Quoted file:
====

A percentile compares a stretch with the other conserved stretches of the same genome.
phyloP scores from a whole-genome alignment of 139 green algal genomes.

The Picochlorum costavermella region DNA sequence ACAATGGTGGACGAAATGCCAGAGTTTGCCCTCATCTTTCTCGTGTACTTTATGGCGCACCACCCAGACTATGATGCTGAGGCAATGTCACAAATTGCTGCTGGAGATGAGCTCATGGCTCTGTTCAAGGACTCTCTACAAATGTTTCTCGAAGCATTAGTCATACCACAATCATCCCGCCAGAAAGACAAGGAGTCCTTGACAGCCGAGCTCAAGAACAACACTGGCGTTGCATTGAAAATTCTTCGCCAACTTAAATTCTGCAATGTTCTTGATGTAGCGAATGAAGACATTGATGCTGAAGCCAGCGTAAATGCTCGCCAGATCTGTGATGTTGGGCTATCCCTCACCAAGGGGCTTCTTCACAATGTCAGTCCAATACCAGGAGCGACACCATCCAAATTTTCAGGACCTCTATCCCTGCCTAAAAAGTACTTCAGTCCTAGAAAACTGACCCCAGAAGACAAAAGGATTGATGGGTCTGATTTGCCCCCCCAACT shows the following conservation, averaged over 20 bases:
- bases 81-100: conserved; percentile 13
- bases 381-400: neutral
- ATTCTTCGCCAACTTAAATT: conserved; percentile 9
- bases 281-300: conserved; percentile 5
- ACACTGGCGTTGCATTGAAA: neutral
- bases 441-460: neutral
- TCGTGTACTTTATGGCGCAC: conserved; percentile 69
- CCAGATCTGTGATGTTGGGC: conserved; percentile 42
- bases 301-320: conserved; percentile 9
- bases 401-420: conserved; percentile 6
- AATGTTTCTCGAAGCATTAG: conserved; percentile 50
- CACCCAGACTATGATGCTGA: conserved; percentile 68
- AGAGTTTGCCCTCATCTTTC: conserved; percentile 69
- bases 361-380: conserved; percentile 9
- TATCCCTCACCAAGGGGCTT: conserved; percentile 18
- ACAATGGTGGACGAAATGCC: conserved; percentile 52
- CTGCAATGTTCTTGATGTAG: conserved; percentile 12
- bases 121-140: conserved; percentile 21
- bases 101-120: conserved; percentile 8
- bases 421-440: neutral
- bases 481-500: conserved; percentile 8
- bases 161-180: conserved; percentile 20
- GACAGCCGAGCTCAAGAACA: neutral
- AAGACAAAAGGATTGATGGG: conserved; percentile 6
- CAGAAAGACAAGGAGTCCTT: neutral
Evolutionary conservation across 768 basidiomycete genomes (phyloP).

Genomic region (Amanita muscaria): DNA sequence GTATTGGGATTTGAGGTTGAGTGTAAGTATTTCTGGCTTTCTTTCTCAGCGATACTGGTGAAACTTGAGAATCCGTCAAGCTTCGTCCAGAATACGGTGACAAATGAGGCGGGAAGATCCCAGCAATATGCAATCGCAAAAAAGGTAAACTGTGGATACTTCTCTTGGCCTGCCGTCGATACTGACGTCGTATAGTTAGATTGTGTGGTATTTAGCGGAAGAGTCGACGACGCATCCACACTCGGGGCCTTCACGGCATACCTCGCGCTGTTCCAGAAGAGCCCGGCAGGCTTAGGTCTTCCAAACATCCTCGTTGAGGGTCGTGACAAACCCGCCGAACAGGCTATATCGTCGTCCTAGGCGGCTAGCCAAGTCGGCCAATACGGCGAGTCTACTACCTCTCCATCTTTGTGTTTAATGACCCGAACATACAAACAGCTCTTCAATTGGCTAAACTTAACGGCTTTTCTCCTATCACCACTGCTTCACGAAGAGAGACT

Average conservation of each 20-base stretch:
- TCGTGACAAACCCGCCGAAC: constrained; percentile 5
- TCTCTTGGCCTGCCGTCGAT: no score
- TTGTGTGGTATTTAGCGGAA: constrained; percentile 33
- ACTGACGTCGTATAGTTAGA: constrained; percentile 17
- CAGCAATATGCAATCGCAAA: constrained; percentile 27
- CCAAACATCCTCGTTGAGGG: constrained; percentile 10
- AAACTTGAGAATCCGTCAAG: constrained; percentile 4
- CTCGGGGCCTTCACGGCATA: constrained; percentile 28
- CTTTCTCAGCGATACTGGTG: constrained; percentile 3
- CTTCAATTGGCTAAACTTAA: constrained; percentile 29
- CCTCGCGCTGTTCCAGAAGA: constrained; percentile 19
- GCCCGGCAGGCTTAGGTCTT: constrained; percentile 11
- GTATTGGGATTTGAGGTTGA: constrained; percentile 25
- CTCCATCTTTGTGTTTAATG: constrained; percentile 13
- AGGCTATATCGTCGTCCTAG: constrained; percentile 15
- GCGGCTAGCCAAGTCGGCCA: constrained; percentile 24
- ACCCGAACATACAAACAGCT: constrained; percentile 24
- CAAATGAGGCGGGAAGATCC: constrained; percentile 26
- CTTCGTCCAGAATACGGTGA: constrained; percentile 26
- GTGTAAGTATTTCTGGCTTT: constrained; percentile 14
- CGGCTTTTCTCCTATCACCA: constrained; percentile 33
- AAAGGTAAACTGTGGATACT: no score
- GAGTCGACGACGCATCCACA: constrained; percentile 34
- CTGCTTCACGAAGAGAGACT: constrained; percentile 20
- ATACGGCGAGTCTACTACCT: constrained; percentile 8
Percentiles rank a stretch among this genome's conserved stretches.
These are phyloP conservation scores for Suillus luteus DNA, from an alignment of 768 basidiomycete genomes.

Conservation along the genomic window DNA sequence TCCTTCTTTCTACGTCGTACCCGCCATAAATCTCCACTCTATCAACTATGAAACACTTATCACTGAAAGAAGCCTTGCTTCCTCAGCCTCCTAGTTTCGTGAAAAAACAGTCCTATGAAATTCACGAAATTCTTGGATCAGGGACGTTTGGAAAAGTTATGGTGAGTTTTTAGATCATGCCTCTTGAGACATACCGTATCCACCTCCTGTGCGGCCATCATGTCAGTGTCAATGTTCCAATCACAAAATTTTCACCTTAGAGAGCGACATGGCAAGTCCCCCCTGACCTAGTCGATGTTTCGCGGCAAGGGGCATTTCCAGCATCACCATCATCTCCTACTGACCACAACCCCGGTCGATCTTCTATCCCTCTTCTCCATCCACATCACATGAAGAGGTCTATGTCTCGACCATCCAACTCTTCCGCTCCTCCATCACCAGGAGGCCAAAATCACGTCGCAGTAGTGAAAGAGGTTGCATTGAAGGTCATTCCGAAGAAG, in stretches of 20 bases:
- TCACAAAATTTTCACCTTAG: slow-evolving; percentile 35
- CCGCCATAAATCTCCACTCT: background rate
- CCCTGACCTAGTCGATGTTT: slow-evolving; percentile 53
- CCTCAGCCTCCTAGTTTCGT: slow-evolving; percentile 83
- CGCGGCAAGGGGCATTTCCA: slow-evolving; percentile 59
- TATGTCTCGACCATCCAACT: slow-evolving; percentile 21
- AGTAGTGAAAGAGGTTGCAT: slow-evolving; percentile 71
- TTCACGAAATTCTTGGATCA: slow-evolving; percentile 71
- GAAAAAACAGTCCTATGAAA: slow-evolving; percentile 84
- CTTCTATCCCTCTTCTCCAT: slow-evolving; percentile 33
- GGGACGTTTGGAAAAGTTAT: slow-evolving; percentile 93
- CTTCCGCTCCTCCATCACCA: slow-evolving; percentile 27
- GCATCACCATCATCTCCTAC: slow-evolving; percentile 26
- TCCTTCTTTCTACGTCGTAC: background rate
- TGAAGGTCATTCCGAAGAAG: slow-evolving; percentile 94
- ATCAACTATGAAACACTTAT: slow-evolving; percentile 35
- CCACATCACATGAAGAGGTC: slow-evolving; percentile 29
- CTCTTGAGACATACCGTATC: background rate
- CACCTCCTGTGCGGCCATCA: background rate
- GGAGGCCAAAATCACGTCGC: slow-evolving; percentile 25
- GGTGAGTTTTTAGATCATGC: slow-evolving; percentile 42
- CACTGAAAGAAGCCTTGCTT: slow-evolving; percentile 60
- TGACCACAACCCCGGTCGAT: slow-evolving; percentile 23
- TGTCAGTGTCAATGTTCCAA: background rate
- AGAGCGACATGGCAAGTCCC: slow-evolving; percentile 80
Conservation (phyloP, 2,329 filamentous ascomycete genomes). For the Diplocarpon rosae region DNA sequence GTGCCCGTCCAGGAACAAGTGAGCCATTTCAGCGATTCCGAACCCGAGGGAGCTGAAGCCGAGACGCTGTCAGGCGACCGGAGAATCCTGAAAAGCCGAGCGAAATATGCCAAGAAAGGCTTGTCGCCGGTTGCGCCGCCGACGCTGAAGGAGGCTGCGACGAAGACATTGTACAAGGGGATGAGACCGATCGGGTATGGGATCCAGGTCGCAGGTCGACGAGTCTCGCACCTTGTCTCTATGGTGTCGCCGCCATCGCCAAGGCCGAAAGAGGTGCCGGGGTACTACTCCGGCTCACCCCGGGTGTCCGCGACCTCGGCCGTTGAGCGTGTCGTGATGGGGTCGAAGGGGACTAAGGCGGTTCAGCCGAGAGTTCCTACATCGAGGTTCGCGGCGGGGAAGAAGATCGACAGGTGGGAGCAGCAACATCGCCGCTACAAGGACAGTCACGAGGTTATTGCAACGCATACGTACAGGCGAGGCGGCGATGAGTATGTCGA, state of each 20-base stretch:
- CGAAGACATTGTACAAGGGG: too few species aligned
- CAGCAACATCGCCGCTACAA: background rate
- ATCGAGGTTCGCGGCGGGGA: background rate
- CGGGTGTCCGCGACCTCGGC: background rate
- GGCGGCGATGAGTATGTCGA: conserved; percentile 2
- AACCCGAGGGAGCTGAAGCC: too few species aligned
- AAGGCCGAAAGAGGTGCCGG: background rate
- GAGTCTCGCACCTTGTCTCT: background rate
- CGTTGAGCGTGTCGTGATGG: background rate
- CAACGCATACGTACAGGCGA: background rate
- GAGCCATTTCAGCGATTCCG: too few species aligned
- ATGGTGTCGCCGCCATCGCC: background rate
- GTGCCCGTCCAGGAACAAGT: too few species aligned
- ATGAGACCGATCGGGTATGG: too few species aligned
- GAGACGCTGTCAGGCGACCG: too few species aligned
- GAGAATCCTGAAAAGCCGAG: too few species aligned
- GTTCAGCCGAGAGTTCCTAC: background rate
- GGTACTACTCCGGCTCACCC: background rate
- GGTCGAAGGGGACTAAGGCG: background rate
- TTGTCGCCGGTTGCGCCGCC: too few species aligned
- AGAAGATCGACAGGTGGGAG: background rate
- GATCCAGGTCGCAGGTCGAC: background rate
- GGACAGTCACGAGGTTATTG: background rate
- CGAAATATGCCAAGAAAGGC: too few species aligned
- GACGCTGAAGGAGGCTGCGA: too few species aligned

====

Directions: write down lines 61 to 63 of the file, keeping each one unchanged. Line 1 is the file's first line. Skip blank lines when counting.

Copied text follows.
- CCGCCATAAATCTCCACTCT: background rate
- CCCTGACCTAGTCGATGTTT: slow-evolving; percentile 53
- CCTCAGCCTCCTAGTTTCGT: slow-evolving; percentile 83